Senator Bernie Sanders may be the most gun-friendly Democrat running for president, but his recent flip flop on firearm manufacturer protections should concern any Second Amendment advocate.
Protecting firearms manufacturers from lawsuits defends Second Amendment rights because it stops gun control activists from going around the legislature to enact policy and spares companies from the financial threat of frivolous suits.
In 2005, Republicans and Democrats passed the Protection of Lawful Commerce in Arms Act (PLCAA), which blocks some lawsuits against firearm manufacturers. Congress granted manufacturers this stability as some firearm companies were being sued for civil damages when a firearm was used for illegal purposes. Companies and dealers are still liable if they transfer a firearm knowing it will be used for criminal activity, or if a manufacturing defect causes physical harm during the intended, lawful use of the firearm.
Recently Remington settled in a class action lawsuit regarding trigger defects, so it’s clearly incorrect to say companies are completely immune from lawsuits. The PLCAA blocks lawsuits like Brady vs Lucky Gunner, in which the gun control activists at the Brady Center sued Lucky Gunner for selling ammunition that was used in theater shooting in Aurora, CO. Though Lucky Gunner complied with every federal law and state law, these activists still sued, costing this business more than $100,000.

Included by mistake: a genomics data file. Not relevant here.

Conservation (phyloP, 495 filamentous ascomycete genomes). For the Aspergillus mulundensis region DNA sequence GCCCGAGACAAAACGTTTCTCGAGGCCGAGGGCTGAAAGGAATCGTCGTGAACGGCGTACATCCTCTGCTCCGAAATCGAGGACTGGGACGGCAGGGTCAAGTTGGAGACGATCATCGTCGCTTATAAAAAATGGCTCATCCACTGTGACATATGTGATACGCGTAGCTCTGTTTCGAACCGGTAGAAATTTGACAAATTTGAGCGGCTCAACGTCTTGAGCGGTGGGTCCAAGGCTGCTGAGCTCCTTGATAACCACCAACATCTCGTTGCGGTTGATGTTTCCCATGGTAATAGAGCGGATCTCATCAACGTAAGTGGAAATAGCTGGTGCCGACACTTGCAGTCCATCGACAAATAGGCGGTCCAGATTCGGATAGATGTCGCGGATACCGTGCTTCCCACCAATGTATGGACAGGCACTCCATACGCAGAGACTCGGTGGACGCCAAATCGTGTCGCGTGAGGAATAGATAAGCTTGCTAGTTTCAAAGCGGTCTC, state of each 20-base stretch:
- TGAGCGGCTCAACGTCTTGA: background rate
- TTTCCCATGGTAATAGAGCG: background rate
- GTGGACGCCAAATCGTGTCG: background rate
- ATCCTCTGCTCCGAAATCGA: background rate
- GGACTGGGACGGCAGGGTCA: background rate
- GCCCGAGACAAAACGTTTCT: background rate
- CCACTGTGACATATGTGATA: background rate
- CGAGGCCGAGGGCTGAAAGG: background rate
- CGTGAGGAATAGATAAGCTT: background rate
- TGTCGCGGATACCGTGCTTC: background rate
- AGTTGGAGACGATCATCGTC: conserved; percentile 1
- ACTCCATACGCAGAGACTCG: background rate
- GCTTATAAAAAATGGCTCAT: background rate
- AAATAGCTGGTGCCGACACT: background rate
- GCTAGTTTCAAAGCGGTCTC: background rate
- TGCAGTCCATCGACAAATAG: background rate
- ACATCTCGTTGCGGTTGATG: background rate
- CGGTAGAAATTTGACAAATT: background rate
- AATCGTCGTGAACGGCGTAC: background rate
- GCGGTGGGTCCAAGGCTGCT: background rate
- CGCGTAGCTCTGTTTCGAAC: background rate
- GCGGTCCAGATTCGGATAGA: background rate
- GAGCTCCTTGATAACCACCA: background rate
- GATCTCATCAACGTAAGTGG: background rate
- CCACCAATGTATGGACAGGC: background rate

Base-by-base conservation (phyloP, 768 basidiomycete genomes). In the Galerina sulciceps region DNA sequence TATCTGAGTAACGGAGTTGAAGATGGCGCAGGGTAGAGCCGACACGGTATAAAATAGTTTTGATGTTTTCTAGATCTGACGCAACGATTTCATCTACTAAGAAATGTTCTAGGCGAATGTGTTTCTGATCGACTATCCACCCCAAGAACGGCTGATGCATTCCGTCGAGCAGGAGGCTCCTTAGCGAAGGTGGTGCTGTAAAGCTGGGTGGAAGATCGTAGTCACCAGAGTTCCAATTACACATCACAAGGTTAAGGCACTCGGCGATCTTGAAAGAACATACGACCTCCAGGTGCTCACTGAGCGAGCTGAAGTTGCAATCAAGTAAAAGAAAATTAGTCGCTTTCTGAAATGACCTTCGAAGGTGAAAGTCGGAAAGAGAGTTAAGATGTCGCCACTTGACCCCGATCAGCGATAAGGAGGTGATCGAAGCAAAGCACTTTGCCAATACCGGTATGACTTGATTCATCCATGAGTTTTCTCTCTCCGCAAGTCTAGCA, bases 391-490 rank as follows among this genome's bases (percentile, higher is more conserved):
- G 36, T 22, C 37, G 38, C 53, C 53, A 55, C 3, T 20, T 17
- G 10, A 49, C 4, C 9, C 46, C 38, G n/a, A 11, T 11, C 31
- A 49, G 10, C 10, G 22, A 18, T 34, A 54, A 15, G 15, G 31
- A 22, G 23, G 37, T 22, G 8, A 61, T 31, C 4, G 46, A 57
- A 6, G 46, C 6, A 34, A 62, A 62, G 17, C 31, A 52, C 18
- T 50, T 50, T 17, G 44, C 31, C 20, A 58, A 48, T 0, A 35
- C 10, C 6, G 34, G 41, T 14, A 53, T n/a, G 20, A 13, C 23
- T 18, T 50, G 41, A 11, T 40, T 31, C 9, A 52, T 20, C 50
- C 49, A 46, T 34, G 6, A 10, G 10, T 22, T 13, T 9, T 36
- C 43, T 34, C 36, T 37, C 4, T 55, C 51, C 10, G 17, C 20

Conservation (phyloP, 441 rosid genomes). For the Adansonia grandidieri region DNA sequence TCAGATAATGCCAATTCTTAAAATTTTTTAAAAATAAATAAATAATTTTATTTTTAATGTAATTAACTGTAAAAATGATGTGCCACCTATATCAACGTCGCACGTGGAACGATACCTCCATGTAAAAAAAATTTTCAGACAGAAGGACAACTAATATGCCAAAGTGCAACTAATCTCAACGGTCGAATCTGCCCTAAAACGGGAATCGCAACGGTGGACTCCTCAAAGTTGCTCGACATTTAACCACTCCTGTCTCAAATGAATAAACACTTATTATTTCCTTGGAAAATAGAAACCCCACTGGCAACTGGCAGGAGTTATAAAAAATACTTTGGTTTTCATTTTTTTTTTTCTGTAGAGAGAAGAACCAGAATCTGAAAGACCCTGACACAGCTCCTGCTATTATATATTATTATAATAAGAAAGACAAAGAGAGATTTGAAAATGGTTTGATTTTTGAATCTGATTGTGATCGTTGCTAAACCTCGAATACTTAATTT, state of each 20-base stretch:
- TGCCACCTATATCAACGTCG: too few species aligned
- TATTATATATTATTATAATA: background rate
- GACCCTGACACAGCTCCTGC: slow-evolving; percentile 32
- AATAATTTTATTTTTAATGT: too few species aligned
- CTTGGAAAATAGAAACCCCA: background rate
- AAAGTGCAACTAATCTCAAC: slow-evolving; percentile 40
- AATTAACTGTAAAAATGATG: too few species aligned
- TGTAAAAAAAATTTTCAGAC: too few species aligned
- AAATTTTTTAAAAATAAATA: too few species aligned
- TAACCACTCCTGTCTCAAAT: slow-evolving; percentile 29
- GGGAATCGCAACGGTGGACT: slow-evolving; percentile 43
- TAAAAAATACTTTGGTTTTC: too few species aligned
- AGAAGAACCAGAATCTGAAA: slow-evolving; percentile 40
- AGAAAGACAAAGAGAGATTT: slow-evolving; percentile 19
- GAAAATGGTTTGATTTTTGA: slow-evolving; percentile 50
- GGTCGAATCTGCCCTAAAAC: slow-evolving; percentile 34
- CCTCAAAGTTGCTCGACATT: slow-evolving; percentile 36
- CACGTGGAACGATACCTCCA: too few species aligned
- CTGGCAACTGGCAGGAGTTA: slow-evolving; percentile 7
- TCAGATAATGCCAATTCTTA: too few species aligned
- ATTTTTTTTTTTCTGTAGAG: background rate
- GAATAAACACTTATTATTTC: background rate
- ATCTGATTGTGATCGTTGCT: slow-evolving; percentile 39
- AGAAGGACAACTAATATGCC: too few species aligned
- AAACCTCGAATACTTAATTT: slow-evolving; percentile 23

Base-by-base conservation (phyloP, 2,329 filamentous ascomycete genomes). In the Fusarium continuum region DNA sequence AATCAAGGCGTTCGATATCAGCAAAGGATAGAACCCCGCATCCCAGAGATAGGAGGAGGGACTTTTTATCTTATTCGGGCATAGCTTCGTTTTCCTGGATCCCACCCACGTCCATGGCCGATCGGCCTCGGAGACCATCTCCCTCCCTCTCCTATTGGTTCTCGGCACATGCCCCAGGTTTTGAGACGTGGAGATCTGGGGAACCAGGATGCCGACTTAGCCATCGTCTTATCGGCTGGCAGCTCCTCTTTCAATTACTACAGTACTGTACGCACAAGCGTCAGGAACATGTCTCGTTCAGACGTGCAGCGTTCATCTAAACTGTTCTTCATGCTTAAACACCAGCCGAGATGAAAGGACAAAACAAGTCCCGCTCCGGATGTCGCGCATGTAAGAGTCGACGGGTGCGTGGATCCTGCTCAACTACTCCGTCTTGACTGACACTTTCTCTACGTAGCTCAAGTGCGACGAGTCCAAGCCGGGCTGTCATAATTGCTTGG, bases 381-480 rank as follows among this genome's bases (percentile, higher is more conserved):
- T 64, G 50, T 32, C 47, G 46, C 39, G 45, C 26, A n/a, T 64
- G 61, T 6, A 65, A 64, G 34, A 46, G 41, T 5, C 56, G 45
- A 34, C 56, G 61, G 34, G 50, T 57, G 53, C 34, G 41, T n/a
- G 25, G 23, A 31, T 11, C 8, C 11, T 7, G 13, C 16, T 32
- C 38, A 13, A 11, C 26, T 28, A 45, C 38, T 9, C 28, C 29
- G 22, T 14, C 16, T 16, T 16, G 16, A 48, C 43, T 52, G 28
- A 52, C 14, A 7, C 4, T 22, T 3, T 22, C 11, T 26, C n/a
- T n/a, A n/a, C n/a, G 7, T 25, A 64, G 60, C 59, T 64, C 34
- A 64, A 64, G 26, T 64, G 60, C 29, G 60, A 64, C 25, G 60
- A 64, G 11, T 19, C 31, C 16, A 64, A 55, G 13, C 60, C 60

As Senator Bernie Sanders explained in the October 2015 debate:
“If somebody has a gun and it falls into the hands of a murderer and that murderer kills somebody with the gun, do you hold the gun manufacturer responsible? Not any more than you would hold a hammer company responsible if somebody beats somebody over the head with a hammer. That is not what a lawsuit should be about.”
These lawsuits are an opportunity to get around Congress. Rather than publicly propose policy, gun control activists want to use the courts to punish an entire industry. Activists use court imposed financial penalties and legal costs to mandate changes they can’t pass democratically.
Not only does this threaten the businesses and employees, but also could affect availability of products for law-abiding citizens. Companies and dealers feeling threatened by non-stop litigation may choose not to produce or carry items that could entice lawsuits. Lawyers would have a field day as activists took advantage of their opportunity to attack legal manufacturers and dealers.
Unfortunately, Senator Sanders changed his tune before Sunday’s presidential debate.
In 2005 he voted for the PLCAA, but now has reversed his position after attacks from Hillary Clinton. If Senator Sanders so easily changes his mind on such a clear cut issue, it’s hard to believe that he’ll protect the right to keep and bear arms from the radical activists in his party.
On firearm liability, the Democrat presidential candidates are all off target.